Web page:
It is too clear for cavil that 2592 makes unlawful the occupancy of any tenement house within the purview of the act until the issuance of the certificate, and 2593 as plainly provides that no recovery may be had for rent "during such unlawful occupation." The language of the statute, as well as the purpose manifestly intended to be served by it, plainly precludes the interpretation, contended for by the appellant, that the prescribed disability to recover rent during such unlawful occupation applies only to the owner or other person who actually constructed the house, to the exclusion of subsequent owners or lessees controlling occupancy thereof. Section 2593 expressly makes the disqualification applicable during the entire period of unlawful occupation, and by extending it to a lessee who, as such, sublets part of the premises to another, negatives any intention to confine the disability to one who is the owner at the time of completion of construction and readiness for occupancy. Moreover, as the trial court aptly says in the memorandum of decision, to so construe the statute as applying only to the original owner "would virtually destroy its protective value" by allowing the consequences of permitting occupancy in violation of the statute to be evaded merely by adopting the expedient of a conveyance of the title by the constructing owner to another party.
The arguments which the appellant derives from apprehended consequences to subsequent, and perhaps remote, purchasers, although they may be unaware of the defect created by failure to obtain the required certificate, not discoverable from the land records, are appropriate to legislative consideration rather than applicable to an unambiguous statute. As to this as well as other aspects of the case, it seems significant that although 2592 and 2593 have been in effect, without material change, since 1905 (Public Acts, Chap. 178, 26, 27) their meaning and effect have not been questioned heretofore in this court, and the consequences of their application have not been such as to lead to their repeal or modification. If, as the appellant suggests, this protracted repose is attributable to general ignorance of the existence of 2593 and the defense afforded thereby or forbearance to resort to it, the fact remains that, the statute being clear, amelioration of hardships claimed to be inherent in its operation is a legislative rather than a judicial function. Central Park Plaza Corporation v. Monsky, 260 N.Y.S. 902, quotes (p. 903) a provision of the New York Multiple Dwelling Law to the same effect and strikingly similar in phraseology.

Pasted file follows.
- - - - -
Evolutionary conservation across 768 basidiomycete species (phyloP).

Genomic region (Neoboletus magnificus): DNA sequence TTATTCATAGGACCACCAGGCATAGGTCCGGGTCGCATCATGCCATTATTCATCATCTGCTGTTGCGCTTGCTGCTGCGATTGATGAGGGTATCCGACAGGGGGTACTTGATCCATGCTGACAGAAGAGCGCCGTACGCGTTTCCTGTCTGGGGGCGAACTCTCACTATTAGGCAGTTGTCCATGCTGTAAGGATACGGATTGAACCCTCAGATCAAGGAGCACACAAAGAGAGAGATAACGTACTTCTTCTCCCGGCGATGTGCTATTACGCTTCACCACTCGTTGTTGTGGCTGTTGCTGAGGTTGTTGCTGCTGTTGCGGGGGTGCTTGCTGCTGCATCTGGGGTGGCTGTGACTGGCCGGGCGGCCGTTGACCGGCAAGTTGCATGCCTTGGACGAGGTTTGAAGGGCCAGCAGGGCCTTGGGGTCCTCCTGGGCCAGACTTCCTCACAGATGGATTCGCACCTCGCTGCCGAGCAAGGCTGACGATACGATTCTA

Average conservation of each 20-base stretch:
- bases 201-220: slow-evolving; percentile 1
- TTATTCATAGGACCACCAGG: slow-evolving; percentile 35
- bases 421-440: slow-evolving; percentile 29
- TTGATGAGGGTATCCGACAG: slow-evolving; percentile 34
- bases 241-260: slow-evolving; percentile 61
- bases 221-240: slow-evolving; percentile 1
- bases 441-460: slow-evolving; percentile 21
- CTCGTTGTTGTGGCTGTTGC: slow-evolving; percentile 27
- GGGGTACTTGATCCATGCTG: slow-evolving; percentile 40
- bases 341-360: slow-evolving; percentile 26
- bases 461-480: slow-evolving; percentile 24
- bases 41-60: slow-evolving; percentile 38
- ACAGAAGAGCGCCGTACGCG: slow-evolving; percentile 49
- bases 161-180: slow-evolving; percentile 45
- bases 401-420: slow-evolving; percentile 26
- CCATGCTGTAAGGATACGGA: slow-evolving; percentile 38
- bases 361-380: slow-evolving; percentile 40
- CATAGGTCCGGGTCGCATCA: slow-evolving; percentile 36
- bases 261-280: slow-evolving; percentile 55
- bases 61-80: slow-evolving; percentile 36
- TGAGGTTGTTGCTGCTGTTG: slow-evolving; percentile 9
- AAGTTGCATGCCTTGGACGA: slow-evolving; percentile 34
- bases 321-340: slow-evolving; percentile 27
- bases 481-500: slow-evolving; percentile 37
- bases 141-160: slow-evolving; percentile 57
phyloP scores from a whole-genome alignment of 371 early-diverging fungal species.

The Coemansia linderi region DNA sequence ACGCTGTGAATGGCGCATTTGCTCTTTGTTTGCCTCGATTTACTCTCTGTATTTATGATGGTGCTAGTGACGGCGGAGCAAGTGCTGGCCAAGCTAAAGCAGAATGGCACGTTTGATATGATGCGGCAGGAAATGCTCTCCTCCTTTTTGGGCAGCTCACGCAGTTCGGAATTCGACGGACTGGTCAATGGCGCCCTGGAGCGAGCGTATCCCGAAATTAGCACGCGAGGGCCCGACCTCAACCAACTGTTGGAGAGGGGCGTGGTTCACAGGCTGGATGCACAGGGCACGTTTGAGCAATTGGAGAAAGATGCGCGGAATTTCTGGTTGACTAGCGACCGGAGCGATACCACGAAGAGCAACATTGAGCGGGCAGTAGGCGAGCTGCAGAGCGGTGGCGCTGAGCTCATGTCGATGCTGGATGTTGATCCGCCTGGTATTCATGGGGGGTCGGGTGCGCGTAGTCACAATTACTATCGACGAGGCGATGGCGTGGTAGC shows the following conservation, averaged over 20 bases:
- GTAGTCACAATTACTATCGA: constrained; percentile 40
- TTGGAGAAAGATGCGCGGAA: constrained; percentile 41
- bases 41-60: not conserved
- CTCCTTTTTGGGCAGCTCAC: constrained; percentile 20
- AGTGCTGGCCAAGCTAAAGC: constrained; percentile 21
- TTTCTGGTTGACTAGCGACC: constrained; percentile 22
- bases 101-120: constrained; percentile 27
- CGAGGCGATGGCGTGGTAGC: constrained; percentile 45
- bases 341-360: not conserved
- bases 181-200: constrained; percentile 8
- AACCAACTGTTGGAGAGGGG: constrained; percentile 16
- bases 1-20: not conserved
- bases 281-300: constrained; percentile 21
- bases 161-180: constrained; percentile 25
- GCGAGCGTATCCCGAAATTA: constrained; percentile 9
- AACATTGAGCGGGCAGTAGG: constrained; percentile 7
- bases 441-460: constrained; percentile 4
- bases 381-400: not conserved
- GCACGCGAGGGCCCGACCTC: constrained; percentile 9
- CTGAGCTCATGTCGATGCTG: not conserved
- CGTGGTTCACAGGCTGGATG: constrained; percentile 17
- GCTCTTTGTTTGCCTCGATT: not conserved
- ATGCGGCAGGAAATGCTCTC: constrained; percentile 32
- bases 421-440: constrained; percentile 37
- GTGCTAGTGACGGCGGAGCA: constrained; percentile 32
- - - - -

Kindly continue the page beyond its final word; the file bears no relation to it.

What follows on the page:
The appellant also asserts that 2593 imposes a fine, and one which is excessive in violation of 13 of Article First of the Constitution of Connecticut. We have defined a "fine," for the purpose of this section, as a "`pecuniary punishment imposed by a lawful tribunal upon a person convicted of a crime or misdemeanor.'" Bankers Trust Co. v. Blodgett, 96 Conn. 361, 368, 114 A. 104. The meaning of the term in any connotation may not be extended, at most, further than to include a pecuniary penalty or forfeiture recoverable in a civil or criminal action. Hanscomb v. Russell, 77 Mass. 373, 375; State v. McConnell, 70 460 N.H. 158, 46 A. 458; Words Phrases, Vol. 3 (1st Series) p. 2811; Vol. 2 (2d Series) p. 566; 25 C. J. p. 1148. There is no warrant in reason or in any discovered precedent for construing as a "fine" the disablement from recovery of rent provided for by 2593. Also, even if it were to be so regarded, "the amount of the fine which the legislature may properly impose depends largely upon the object designed to be accomplished by the imposition of the fine, and the widest latitude is to be given to the discretion and judgment of the legislature in determining the amount of the fine necessary to accomplish that object." State v. Griffith, 83 Conn. 1, 4, 74 A. 1068, 218 U.S. 563, 31 Sup. Ct. 132. "We would be very reluctant to say that the legislature had exceeded its powers in imposing excessive penalties, and ought not to do so except in a very clear case." Blydenburgh v. Miles, 39 Conn. 484, 497.
The further claims that the Tenement House Act, as between buildings accommodating three or more families and those of less capacity, and 2593 as between owners of conforming buildings as to which certificates have been and have not been issued, and as to consequences, in amount, of violation as between buildings commanding high and low rents, involve distinctions transgressing the Fourteenth Amendment to the Federal Constitution, call for no extended discussion. If these or any of them may be regarded as classifications, they have a fair and substantial relation to the object of the legislature and are within "the wide range of discretion which the legislature has. . . ." "Primarily the question of classification is for the legislature and the courts will not interfere unless the classification is clearly unreasonable." Silver v. Silver, 108 Conn. 371, 378, 143 A. 240, 280 U.S. 117, 123, 74 L.Ed. 221, 50 Sup. Ct. 57; Murphy v. Bergin, 118 Conn. 249, 263, 171 A. 433. As to the suggestion that the requirement of a certificate of an already accomplished conformity bears no rational relation to a valid exercise of the police power in providing safe and healthy accommodations for occupants of multiple family buildings, it is sufficient to say that the obvious and legitimate purpose is to promote and safeguard accomplishment of the general salutary objects of the Tenement House Act.